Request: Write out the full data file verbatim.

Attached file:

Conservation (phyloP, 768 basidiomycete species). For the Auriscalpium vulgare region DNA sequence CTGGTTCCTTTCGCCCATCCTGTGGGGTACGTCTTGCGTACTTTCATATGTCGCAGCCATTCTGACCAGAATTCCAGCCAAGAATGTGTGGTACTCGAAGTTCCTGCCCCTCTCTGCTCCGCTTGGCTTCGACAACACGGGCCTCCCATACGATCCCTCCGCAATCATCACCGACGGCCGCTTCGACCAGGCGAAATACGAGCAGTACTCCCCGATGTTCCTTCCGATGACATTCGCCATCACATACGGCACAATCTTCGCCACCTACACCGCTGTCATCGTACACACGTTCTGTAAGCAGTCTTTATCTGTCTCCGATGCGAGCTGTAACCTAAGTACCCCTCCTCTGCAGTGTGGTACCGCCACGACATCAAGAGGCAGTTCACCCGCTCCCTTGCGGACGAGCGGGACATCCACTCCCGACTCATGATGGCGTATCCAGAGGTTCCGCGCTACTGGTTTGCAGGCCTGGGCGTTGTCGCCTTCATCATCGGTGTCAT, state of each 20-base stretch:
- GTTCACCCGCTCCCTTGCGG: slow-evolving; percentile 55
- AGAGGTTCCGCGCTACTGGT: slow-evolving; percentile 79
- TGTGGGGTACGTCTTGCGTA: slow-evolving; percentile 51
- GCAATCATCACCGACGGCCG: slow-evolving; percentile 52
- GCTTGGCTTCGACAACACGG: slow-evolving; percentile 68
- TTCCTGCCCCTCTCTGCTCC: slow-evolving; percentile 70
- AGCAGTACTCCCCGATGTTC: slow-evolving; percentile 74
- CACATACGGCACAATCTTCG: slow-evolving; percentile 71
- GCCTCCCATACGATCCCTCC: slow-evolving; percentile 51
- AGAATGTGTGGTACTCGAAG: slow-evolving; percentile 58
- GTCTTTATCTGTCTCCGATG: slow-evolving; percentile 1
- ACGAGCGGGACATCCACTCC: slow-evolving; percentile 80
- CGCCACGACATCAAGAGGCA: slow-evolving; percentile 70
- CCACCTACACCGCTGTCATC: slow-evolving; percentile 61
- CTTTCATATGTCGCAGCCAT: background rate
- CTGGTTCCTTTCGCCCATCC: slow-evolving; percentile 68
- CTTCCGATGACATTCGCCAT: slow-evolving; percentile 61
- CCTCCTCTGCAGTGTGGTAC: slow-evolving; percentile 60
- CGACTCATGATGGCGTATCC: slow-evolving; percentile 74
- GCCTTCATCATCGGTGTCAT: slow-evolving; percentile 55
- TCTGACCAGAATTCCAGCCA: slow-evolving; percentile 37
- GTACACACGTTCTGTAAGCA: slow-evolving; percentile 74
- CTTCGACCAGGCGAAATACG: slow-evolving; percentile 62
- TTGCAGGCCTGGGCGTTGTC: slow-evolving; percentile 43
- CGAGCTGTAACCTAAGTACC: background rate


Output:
Conservation (phyloP, 768 basidiomycete species). For the Auriscalpium vulgare region DNA sequence CTGGTTCCTTTCGCCCATCCTGTGGGGTACGTCTTGCGTACTTTCATATGTCGCAGCCATTCTGACCAGAATTCCAGCCAAGAATGTGTGGTACTCGAAGTTCCTGCCCCTCTCTGCTCCGCTTGGCTTCGACAACACGGGCCTCCCATACGATCCCTCCGCAATCATCACCGACGGCCGCTTCGACCAGGCGAAATACGAGCAGTACTCCCCGATGTTCCTTCCGATGACATTCGCCATCACATACGGCACAATCTTCGCCACCTACACCGCTGTCATCGTACACACGTTCTGTAAGCAGTCTTTATCTGTCTCCGATGCGAGCTGTAACCTAAGTACCCCTCCTCTGCAGTGTGGTACCGCCACGACATCAAGAGGCAGTTCACCCGCTCCCTTGCGGACGAGCGGGACATCCACTCCCGACTCATGATGGCGTATCCAGAGGTTCCGCGCTACTGGTTTGCAGGCCTGGGCGTTGTCGCCTTCATCATCGGTGTCAT, state of each 20-base stretch:
- GTTCACCCGCTCCCTTGCGG: slow-evolving; percentile 55
- AGAGGTTCCGCGCTACTGGT: slow-evolving; percentile 79
- TGTGGGGTACGTCTTGCGTA: slow-evolving; percentile 51
- GCAATCATCACCGACGGCCG: slow-evolving; percentile 52
- GCTTGGCTTCGACAACACGG: slow-evolving; percentile 68
- TTCCTGCCCCTCTCTGCTCC: slow-evolving; percentile 70
- AGCAGTACTCCCCGATGTTC: slow-evolving; percentile 74
- CACATACGGCACAATCTTCG: slow-evolving; percentile 71
- GCCTCCCATACGATCCCTCC: slow-evolving; percentile 51
- AGAATGTGTGGTACTCGAAG: slow-evolving; percentile 58
- GTCTTTATCTGTCTCCGATG: slow-evolving; percentile 1
- ACGAGCGGGACATCCACTCC: slow-evolving; percentile 80
- CGCCACGACATCAAGAGGCA: slow-evolving; percentile 70
- CCACCTACACCGCTGTCATC: slow-evolving; percentile 61
- CTTTCATATGTCGCAGCCAT: background rate
- CTGGTTCCTTTCGCCCATCC: slow-evolving; percentile 68
- CTTCCGATGACATTCGCCAT: slow-evolving; percentile 61
- CCTCCTCTGCAGTGTGGTAC: slow-evolving; percentile 60
- CGACTCATGATGGCGTATCC: slow-evolving; percentile 74
- GCCTTCATCATCGGTGTCAT: slow-evolving; percentile 55
- TCTGACCAGAATTCCAGCCA: slow-evolving; percentile 37
- GTACACACGTTCTGTAAGCA: slow-evolving; percentile 74
- CTTCGACCAGGCGAAATACG: slow-evolving; percentile 62
- TTGCAGGCCTGGGCGTTGTC: slow-evolving; percentile 43
- CGAGCTGTAACCTAAGTACC: background rate